Android phones sold to customers in China found to be loaded with apps that send user data to third parties
A group of computer scientists, two from the University of Edinburgh, and a third from Trinity College, has found that phones purchased by customers in China are riddled with software that continuously sends user data to third parties without the permission or even knowledge of the phone’s users. Haoyu Liu, Douglas Leith and Paul Patras have summarized their findings in a paper posted on the arXiv preprint server.
In the U.S. and many other countries, phone users take their privacy seriously—the maker of the phone, its operating system or installed apps are all expected to maintain a strict level of security. That security does not appear to be the norm for vendors in China. In this new effort, the researchers purchased a number of phones in China and tested how well they protect private user information.
The testing involved phones made by companies such as OnePlus, Oppo Realme and Xiamoi, which are all popular in China. They tested not only the installed apps, but the underlying operating system, a modified version of Android. Their overall goal was to determine the type and amount of personally identifiable information (PII) being sent from the phones to third parties.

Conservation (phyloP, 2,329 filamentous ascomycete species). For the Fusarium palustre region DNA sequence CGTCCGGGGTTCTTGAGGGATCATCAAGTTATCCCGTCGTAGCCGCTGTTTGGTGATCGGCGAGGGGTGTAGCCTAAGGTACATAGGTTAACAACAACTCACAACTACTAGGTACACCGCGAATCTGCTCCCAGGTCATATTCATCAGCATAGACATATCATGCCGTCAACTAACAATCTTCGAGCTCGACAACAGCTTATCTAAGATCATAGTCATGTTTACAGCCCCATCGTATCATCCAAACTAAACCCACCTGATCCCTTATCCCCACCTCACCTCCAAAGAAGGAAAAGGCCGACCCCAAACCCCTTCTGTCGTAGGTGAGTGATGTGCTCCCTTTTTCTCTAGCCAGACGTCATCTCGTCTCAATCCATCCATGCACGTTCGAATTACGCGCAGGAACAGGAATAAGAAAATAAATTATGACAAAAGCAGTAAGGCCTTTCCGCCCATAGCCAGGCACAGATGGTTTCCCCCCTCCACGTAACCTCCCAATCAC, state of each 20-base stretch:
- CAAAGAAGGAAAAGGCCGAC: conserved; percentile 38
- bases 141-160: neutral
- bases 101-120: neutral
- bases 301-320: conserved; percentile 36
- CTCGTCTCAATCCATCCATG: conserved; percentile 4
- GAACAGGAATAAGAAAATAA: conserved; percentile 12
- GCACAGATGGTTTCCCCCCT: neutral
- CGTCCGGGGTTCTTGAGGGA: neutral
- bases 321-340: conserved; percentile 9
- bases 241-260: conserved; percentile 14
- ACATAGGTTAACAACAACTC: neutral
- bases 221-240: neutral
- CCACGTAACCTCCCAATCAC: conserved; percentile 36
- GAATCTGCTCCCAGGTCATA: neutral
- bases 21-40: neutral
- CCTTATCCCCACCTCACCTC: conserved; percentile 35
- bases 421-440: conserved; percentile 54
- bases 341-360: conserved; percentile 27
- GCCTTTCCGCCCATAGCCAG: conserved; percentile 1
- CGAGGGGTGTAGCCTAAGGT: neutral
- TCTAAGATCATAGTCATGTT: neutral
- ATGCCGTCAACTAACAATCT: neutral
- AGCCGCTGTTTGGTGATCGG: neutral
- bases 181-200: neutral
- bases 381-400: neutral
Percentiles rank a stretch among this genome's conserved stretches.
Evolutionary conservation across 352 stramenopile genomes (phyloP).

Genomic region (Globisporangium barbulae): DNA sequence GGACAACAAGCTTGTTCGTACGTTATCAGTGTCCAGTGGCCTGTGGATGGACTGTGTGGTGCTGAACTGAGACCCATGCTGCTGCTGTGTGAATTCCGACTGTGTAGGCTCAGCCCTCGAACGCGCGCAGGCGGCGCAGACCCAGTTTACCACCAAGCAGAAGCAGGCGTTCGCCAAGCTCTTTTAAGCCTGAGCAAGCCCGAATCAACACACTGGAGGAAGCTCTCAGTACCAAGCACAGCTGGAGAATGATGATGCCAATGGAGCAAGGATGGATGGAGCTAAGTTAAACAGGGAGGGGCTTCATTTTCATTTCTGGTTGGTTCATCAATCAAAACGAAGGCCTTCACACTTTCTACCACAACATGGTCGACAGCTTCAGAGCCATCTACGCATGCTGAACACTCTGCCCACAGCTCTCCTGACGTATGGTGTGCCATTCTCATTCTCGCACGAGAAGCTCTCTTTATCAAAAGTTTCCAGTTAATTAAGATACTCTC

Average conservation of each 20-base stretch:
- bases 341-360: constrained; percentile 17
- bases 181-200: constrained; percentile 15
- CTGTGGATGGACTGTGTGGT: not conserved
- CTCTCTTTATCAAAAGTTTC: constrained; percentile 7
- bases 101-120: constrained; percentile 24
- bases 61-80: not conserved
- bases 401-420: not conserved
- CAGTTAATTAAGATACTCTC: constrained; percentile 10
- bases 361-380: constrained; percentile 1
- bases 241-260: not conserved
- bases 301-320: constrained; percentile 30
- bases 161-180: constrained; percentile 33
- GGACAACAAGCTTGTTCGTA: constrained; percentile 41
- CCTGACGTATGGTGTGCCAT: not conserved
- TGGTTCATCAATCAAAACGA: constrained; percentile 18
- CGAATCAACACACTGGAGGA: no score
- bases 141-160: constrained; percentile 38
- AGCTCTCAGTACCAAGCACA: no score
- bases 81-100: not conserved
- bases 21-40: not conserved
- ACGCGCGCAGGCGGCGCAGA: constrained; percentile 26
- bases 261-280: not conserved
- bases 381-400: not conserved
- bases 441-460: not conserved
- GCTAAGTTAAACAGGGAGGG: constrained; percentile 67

The research team found that the phones were rife with applications sending user data to a variety of third parties, all without permission. During testing, they set phones to opt out of sending any sort of data to providers or any other third parties, and did not connect to cloud applications. Still, applications sent data to the makers of the phone, network operators and also to the makers of apps. Data included physical information such as the user’s phone number, its MAC address and ongoing geolocation data. It also included more personal data, such as contact lists and text metadata.
The researchers suggest that the phones sent enough information so that those on the receiving end would know who was using a phone, where it was and what the user was doing. They also found that there was no way to opt out of such privacy breaches and that the breaches continued even if the user took their phone outside of China.
Haoyu Liu et al, Android OS Privacy Under the Loupe—A Tale from the East, arXiv (2023). DOI: 10.48550/arxiv.2302.01890
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Android phones sold to customers in China found to be loaded with apps that send user data to third parties (2023, February 9)
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